• Using a Bonus action lets you try and shove a visible creature within 30 feet of you. 

The target must succeed a Strength save (DC 8 + your Proficiency bonus + ability modifier of score increased by feat) or be moved 5 feet away or toward you. A creature may willingly fail the save.


Telekinetic by itself is an excellent Feat, but many Clerics find more value in using their Bonus action on something like Spiritual Weapon.

However, Telekinetic works perfectly if you don’t have to deal too much damage and want to have a more utility-focused kit.

13. Skilled


Gain Proficiency in any combination of three tools or skills you choose.


Clerics have a lot of skills to start with, but if you need more and need to support your party, then Skilled can give you a lot of value.

Just make sure you NEED it. If you don’t need many skills, consider a different Feat or just increase your ability score instead.

12. Sentinel


You’ve mastered techniques to take advantage of an enemy’s guard. Gain the following benefits:

  • Hitting a creature with an opportunity attack lowers the creature’s speed to 0 for the rest of the turn.
  • Creatures will provoke your opportunity attacks even if they use the Disengage action before leaving your reach.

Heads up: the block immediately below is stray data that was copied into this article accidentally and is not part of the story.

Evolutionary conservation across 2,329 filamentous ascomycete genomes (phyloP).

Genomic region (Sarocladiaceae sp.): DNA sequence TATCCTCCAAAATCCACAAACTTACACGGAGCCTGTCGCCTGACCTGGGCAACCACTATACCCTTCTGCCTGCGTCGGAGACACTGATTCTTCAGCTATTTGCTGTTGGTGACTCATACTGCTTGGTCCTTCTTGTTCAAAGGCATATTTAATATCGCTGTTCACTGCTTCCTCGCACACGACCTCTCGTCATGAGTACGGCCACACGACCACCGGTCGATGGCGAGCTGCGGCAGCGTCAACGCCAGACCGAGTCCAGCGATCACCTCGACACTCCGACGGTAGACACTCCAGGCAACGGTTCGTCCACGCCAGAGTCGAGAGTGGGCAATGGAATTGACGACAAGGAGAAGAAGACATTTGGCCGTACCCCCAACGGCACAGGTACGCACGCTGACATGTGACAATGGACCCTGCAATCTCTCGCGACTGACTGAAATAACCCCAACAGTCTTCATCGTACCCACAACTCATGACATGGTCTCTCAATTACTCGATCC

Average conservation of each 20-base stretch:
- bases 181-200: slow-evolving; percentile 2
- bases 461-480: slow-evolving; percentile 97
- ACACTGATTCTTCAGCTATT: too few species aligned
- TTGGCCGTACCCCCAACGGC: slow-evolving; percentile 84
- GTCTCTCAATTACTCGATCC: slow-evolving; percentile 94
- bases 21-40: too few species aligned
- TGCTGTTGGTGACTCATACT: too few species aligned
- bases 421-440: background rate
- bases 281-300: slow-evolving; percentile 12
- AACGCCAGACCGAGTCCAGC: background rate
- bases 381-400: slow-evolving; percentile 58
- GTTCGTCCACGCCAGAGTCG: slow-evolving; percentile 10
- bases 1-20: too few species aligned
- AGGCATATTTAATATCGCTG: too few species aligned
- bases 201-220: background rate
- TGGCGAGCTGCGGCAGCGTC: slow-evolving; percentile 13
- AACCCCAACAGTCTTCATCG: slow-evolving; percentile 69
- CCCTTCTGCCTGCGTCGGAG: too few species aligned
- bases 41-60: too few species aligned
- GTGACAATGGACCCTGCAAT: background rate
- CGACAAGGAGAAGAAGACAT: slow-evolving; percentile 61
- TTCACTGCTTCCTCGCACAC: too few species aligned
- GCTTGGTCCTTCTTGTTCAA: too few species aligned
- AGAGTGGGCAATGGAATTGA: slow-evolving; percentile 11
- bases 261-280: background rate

• If a creature makes an attack against a target other than you within 5 feet of you (and the target doesn’t also have Sentinel), you may use your Reaction and make a melee weapon attack against the creature that’s attacking.


Abilities like Divine Strike make melee Clerics very powerful, so Sentinel can be put to good use in those instances.

Note: War Caster is considered to be a better option for a Cleric.

11. War Caster


Practicing casting spells in combat means you gain the following benefits:

  • Gain advantage on Constitution saving throws you make to maintain Concentration on a spell when taking damage.
  • You may perform somatic components of spells when you have a shield or weapons in one or both hands.